Okay, regarding not encouraging a woman to have a child "without a support system in place." I know of women who are single and intend to have (or have had) a child. Now, these women may not have the traditional support system that's called a husband, however, they do have alternative support systems that do work for them. I totally agree that it's incredibly difficult to do it on your own. I don't think I would choose that route myself. However, I know one person that felt she had the choice to do it alone or never do it. And she's a wonderful, loving mom. She knew it would be hard but she was prepared...and brave!
Quality v. quantity -- again, I'd argue that point even in regards to time spent with your children. One of my pet peeves is seeing a parent at the park, playground or just walking down the street with their child and they've got the cell phone glued to their ear. Not exactly quality time and you can imagine what that could do to a child's self esteem. Again, I totally agree with you that spending time with your child is so very important. It's how one chooses to use that time that counts. And I think we all agree that this is just one component of parenting.
Last one - consumerism, etc. I'm not blaming the big, bad corporation. In fact, I'm looking at the state of the country today and its economic realities more than consumerism. Once upon a time you could buy a house on one parent's salary. That was before homes became a commodity/investment versus a necessity and housing prices skyrocketed. And there has been a considerable change in the number of hours that one spends at work; it is no longer a 40-hour work week. Not very family friendly. And considering the fact that there are so many families with both parents working or single parent families, why don't we see more changes in the workplace that allow for things like on-site child care? Or what about all those "telecommuting" jobs that were supposed to have popped up, allowing a parent to work at home? I just feel that business doesn't place much value on family or children, therefore there is no incentive and no effort made to integrate those realities into the workplace. (Truth is, production would probably increase if the efforts were made.) Unfortunately, I think children are seen as a liability more than an asset (parent must leave work for sick child, leave work right on time to pick up child from child care, etc.). So I guess it's a change in perception on the part of business that must happen with more value placed on the needs of the family.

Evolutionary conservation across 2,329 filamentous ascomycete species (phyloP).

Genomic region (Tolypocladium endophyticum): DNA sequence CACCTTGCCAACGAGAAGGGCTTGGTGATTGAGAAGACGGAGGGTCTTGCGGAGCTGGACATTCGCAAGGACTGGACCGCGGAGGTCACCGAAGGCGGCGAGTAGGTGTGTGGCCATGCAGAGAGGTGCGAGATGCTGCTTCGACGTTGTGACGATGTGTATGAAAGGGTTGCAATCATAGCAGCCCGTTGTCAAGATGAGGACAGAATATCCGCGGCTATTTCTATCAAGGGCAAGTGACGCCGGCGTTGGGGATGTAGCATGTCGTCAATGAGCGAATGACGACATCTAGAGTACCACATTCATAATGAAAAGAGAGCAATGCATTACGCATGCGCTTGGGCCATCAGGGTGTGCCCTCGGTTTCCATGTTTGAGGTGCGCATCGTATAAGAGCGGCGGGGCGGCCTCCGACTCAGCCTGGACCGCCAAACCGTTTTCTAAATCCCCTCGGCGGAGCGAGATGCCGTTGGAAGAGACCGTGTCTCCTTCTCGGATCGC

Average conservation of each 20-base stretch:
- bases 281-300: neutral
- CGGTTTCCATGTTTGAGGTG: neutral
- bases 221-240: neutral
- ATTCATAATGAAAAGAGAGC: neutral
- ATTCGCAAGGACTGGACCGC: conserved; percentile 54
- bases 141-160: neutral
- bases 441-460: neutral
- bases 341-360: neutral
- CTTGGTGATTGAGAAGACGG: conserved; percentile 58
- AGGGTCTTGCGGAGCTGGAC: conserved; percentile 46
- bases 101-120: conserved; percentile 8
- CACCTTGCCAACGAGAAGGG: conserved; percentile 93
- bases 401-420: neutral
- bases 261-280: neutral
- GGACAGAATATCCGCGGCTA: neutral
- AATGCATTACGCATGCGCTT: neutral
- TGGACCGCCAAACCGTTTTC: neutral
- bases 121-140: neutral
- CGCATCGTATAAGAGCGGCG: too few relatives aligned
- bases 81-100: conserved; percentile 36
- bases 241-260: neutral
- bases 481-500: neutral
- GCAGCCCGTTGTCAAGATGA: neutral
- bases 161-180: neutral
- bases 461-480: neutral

Believe me, I strongly believe in having one parent at home if it is possible and if that's what the parents are able to choose. Dh and I live very simply and quite close to the edge financially because it's important for one of us to be home raising our son. We're very fortunate we can do it. We make the sacrifice and, sure, we're broke, but we're all happy!
Just so you know, I'm not trying to be argumentative here, but just present some other sides to the story.